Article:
What is a Computer? A computer is an electronic device that helps people perform different tasks. Computers range in size, type, shape and ability.
Where can we find computers? Cash registers Gas pumps Cameras Cars Stereos Toys Etc.
Four types of Computers There are many different types of computers to meet our different needs. They are of different sizes, with different capabilities, for different purposes. Some are portable for ease of travel, while others are large enough to handle great amount of data and information. 1. Microcomputer 2. Mini Computers 3. Mainframe Computers 4. Supercomputers
MICROCOMPUTERS First appeared in late 1970s. Designed for individual use Used for word processing, accounting, desktop publishing, running spreadsheets and database management applications Entertainment Apple II introduced in 1977 by Apple Computer was one of the first and most popular PC. In 1981, IBM PC introduced by IBM became the most popular computer choice of consumers.
2 Classifications of Microcomputers 1. Personal Computer or PC Popular because it is powerful, affordable and easy to use. Different sizes and design - Mini tower - Desktop - iMac 2. Portable Computer Laptops, notebooks, sub-notebooks, tablet and personal digital assistants (PDA) Small and can operate in batteries
Portable Computers - Uses a flat-panel display technology to produce lightweight and non-bulky display screen Laptop/Notebook Small and portable computer Sub-notebook Slightly lighter and smaller than a notebook Smaller keyboard and screen Equivalent in capacity
Portable Computers LAPTOP NOTEBOOK SUBNOTEBOOK HANDHELD PC PocketPC
Portable Computers PDA or Personal Digital Assistant Handheld device that combines computing, telephone/fax and networking features Typical PDA can function as a cellphone, fax sender and personal organizer Most PDAs began as pen-based, using a stylus rather than a keyboard for input Used handwriting and voice recognition features Modern PDAs used stylus or keyboard version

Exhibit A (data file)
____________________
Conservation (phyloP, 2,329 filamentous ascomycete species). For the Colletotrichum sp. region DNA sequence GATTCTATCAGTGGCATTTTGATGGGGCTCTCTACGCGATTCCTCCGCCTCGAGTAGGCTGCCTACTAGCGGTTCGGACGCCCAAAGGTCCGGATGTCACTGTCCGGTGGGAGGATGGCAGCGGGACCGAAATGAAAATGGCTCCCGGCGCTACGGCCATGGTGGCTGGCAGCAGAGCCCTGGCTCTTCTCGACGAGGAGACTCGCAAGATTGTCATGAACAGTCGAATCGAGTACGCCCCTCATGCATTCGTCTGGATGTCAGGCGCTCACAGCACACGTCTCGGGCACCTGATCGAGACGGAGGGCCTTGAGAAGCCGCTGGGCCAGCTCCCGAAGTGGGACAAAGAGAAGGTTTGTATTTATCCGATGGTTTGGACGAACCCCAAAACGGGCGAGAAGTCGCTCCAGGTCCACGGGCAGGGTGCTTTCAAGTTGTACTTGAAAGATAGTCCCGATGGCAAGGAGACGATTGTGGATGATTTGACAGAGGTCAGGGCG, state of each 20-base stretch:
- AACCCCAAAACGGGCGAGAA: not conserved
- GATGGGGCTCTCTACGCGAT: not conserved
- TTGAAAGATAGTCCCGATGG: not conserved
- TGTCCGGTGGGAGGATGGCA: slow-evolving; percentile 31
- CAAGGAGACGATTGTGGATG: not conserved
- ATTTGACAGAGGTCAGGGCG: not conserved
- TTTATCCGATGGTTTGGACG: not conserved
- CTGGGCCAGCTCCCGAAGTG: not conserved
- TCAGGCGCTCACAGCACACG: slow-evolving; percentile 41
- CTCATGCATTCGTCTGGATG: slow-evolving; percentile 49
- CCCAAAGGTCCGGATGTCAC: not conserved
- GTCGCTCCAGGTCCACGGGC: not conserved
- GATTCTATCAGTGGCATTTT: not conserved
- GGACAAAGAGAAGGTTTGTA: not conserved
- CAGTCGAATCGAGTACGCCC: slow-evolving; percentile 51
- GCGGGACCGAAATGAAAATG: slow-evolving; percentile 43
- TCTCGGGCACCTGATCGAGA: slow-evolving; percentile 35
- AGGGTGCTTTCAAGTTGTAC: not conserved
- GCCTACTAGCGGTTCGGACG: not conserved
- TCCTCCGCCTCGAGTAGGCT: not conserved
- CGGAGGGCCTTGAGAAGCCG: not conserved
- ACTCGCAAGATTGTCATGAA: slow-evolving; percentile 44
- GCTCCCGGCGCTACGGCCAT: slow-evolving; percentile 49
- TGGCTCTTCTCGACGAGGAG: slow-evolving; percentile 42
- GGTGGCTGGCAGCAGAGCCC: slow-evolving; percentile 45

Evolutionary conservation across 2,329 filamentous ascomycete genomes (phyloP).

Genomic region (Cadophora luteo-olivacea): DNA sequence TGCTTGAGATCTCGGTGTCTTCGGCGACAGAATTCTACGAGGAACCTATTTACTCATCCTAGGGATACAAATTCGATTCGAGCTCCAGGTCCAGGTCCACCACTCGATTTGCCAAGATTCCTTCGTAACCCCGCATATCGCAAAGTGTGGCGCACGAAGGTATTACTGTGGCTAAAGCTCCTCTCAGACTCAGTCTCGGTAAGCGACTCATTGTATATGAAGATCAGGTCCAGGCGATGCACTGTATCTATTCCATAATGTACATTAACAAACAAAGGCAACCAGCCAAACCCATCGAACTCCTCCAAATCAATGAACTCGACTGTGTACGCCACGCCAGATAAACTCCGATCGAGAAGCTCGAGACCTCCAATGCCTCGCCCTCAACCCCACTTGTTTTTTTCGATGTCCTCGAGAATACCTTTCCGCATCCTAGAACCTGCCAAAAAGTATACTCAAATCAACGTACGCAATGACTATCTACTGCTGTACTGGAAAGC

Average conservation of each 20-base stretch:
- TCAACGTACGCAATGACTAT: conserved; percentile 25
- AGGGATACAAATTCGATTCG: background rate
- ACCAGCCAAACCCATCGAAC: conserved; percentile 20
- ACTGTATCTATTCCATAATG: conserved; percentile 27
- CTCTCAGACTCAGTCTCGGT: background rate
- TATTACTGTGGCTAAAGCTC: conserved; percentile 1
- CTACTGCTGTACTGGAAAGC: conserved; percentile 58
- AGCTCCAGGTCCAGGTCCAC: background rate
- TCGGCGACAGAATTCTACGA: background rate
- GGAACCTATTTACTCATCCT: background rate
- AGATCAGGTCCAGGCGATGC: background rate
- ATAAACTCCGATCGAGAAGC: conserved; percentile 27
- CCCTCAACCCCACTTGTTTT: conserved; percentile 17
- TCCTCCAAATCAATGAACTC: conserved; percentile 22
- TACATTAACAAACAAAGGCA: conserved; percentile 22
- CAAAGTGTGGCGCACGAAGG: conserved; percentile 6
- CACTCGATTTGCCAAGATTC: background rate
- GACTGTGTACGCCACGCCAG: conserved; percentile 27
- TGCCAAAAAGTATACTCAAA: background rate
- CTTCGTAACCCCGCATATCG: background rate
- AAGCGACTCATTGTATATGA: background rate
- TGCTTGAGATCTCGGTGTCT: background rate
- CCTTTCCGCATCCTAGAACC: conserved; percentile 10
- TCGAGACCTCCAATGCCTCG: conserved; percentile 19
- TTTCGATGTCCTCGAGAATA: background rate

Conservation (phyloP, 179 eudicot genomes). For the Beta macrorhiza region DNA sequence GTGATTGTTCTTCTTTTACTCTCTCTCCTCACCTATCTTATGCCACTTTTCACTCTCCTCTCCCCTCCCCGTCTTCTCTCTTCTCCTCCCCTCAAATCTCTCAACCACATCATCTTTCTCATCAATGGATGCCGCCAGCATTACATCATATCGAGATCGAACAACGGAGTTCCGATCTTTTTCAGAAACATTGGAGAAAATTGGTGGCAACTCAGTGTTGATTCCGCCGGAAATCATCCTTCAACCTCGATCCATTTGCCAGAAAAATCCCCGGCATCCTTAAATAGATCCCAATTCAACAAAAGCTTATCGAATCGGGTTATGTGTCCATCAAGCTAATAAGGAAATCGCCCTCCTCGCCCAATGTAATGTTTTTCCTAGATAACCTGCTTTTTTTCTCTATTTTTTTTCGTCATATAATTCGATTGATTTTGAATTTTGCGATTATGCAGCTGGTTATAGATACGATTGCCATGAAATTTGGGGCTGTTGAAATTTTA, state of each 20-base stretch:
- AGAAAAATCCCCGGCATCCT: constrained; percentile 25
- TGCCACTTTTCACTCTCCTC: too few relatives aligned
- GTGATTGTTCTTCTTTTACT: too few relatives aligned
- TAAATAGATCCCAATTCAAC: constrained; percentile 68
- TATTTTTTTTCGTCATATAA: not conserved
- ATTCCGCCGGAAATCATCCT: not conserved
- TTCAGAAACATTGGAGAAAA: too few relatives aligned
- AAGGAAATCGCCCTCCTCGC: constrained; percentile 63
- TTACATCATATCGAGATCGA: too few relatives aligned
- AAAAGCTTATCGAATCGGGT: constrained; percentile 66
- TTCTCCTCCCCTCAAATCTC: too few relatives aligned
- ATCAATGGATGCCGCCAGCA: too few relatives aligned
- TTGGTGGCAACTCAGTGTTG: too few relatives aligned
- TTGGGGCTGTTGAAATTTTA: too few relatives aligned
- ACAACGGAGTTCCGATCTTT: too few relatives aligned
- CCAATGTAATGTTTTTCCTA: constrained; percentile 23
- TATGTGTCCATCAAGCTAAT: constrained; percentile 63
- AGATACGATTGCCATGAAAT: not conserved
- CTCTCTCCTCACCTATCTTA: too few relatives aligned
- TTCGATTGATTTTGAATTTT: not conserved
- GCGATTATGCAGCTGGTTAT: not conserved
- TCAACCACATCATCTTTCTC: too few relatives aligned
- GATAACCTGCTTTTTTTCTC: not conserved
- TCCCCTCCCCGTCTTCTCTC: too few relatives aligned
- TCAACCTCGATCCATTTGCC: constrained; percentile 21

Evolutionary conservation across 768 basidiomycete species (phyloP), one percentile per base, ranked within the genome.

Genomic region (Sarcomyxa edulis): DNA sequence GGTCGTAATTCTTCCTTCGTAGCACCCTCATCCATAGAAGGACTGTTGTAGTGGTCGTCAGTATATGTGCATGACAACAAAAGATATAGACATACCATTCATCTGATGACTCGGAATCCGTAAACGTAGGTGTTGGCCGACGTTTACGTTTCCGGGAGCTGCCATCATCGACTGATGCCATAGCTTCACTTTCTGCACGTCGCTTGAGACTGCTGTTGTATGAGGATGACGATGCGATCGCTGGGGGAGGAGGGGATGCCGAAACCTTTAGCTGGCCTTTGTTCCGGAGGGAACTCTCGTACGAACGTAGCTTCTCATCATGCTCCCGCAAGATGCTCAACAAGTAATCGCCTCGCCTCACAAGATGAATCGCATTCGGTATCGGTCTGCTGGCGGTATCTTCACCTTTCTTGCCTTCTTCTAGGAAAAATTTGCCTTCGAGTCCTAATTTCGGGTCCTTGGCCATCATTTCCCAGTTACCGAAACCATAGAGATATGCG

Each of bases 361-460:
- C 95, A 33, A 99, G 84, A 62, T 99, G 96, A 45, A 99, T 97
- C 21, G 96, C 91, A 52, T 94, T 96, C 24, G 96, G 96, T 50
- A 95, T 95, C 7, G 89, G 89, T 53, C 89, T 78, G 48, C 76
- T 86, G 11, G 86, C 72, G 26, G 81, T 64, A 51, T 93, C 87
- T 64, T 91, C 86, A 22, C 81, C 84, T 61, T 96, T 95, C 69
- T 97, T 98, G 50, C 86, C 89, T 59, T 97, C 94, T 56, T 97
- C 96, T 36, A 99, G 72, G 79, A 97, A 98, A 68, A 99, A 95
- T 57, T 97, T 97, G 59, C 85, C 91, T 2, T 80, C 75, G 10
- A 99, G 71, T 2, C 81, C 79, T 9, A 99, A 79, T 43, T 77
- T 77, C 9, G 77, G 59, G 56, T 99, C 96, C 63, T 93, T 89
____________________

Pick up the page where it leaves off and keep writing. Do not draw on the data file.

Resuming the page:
Portable Computers Tablet PC Provides full power and functionality of today’s notebook PCs Lightweight and long life battery Use digital ink which allows the user to write a note on the screen in freehand Alan Kay of Xerox contributes the idea of tablet in 1971 Newton of Apple Computer was the first widely-sold tablet computer
MAINFRAME COMPUTER Very large and expensive computer Capable of supporting hundreds or even thousands of users simultaneously In some ways, mainframes are more powerful than supercomputers because it can support more simultaneous programs but supercomputers can execute faster than a mainframe Ex. IBM 3090, Amdahl 5890
MAINFRAME COMPUTER IBM 3090 IBM 7094 AMDAHL 5860
SUPERCOMPUTERS Fastest type of computer Very expensive and are used for specialized applications that require immense amounts of mathematical calculations (weather forecasting, animated graphics, fluid dynamic calculations, nuclear energy research and petroleum exploration)